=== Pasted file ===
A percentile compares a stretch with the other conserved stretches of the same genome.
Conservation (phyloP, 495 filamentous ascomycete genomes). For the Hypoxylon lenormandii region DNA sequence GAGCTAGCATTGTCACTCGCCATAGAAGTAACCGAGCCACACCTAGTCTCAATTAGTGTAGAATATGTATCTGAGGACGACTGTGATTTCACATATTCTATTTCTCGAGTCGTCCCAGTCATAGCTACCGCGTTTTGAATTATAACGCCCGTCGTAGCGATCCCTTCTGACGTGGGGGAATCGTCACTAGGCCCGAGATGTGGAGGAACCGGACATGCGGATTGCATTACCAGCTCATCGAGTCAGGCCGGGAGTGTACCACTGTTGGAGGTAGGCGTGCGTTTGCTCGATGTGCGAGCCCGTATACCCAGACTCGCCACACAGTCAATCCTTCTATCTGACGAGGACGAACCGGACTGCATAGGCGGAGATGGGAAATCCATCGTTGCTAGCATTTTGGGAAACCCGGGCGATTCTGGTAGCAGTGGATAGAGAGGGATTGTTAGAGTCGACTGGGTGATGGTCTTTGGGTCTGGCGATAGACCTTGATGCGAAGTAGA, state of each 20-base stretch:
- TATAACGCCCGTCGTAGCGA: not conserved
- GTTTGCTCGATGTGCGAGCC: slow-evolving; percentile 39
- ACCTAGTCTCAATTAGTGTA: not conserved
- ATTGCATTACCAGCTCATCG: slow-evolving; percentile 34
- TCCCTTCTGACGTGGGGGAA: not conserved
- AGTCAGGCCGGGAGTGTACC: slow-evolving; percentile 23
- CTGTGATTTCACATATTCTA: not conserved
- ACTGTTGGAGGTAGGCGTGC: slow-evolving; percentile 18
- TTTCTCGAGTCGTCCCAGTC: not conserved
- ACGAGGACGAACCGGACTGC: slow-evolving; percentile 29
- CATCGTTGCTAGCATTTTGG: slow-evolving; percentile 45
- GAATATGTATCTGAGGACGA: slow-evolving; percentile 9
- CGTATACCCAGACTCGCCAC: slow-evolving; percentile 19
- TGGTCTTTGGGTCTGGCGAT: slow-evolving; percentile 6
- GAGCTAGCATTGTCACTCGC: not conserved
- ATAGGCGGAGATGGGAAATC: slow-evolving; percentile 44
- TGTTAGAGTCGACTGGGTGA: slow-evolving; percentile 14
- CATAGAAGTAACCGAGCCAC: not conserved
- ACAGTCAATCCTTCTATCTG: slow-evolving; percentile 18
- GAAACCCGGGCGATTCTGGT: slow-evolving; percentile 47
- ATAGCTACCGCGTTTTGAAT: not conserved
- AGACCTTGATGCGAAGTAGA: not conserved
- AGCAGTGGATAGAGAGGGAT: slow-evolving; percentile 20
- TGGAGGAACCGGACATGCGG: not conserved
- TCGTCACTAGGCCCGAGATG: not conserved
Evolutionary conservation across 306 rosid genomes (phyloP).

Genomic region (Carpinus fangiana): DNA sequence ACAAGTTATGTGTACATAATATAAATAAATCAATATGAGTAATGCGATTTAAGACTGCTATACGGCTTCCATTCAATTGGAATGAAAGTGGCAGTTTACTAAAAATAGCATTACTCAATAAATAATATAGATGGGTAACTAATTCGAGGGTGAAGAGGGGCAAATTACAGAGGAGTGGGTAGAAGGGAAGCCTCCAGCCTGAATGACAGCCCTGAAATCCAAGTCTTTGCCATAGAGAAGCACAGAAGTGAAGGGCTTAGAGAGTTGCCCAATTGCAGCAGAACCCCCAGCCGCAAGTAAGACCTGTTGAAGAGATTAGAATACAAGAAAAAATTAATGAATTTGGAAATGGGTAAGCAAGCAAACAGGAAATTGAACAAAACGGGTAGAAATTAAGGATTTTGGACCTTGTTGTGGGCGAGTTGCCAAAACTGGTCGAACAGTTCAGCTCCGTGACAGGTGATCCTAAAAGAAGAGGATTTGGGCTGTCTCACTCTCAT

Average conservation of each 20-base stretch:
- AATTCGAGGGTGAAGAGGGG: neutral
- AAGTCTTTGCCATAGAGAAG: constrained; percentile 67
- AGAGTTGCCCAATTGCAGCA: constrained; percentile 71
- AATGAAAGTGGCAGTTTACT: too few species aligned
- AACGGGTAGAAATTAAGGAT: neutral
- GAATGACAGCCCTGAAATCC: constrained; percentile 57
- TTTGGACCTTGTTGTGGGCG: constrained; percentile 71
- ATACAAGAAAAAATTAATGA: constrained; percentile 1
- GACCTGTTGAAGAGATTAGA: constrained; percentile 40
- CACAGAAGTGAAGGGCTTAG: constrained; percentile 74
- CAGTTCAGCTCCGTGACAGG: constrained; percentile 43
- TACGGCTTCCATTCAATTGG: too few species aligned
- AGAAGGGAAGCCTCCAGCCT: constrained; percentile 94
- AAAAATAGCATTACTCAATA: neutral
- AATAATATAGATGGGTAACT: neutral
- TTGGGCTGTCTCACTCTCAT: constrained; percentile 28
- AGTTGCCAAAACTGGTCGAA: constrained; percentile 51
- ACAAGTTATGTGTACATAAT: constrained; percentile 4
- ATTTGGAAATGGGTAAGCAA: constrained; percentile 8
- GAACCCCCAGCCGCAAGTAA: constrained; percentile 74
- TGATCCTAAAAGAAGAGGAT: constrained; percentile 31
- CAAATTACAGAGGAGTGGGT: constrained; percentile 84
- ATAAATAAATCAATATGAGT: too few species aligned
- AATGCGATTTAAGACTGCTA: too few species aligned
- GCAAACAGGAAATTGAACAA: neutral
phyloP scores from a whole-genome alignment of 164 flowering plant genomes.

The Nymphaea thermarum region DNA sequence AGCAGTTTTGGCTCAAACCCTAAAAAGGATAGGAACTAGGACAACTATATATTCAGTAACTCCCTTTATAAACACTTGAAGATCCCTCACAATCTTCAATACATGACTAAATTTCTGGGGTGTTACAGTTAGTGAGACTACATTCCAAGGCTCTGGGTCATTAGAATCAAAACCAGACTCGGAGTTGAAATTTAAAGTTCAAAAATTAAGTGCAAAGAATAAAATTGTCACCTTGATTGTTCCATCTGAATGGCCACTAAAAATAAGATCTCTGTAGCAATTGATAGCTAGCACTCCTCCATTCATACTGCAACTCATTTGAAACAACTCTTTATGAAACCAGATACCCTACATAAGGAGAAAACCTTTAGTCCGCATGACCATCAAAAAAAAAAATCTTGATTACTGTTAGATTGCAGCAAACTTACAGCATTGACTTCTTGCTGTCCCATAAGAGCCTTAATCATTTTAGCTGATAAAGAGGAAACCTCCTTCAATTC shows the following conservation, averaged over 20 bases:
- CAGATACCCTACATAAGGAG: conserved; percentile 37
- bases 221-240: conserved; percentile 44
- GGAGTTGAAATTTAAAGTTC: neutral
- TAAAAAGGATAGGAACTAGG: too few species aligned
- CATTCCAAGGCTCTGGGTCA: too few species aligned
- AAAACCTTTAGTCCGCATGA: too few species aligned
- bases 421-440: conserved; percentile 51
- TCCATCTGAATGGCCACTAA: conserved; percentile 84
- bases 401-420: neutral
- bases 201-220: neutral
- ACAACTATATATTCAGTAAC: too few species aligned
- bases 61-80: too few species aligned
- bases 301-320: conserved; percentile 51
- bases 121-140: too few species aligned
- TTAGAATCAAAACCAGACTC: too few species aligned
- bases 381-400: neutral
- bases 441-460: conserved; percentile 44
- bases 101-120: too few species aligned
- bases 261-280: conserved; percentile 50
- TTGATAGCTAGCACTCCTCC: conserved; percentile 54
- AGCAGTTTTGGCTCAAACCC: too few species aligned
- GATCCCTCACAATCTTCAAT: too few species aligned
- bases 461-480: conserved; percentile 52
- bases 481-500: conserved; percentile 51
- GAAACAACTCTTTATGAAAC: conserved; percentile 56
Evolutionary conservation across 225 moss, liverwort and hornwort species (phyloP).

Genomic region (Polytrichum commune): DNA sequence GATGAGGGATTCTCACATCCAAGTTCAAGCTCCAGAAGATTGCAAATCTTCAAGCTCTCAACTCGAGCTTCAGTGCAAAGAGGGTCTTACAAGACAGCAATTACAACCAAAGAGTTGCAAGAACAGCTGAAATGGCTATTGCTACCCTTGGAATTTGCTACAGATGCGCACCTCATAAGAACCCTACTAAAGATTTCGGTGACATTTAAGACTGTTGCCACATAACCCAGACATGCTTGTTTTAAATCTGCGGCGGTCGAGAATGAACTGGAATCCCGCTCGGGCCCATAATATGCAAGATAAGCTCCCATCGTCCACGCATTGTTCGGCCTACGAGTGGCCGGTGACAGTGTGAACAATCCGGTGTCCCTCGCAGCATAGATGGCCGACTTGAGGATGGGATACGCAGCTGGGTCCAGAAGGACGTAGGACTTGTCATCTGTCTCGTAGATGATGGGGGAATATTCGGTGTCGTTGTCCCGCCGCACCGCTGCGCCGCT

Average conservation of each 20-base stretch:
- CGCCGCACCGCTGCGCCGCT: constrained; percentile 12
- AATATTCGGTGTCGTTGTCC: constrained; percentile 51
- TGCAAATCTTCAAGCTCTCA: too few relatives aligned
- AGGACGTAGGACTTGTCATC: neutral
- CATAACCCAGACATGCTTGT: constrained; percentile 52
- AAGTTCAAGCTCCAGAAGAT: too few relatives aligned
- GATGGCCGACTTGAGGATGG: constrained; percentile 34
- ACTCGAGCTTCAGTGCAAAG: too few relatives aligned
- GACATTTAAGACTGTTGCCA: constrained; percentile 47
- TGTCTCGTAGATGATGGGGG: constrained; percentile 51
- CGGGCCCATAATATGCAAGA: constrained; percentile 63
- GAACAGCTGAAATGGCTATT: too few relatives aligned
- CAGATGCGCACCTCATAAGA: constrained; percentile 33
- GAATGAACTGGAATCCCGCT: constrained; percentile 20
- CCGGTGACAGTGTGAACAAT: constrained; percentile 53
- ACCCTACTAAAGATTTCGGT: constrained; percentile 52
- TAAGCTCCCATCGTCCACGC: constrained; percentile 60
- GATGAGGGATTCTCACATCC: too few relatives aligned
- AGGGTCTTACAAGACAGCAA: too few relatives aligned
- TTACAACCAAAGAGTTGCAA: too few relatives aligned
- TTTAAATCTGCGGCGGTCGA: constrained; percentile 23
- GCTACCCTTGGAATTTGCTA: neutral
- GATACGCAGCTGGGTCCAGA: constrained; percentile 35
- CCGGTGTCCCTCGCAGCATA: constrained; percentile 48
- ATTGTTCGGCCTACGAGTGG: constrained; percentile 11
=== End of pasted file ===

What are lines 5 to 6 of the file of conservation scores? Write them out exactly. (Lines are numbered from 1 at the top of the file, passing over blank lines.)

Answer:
- ACCTAGTCTCAATTAGTGTA: not conserved
- ATTGCATTACCAGCTCATCG: slow-evolving; percentile 34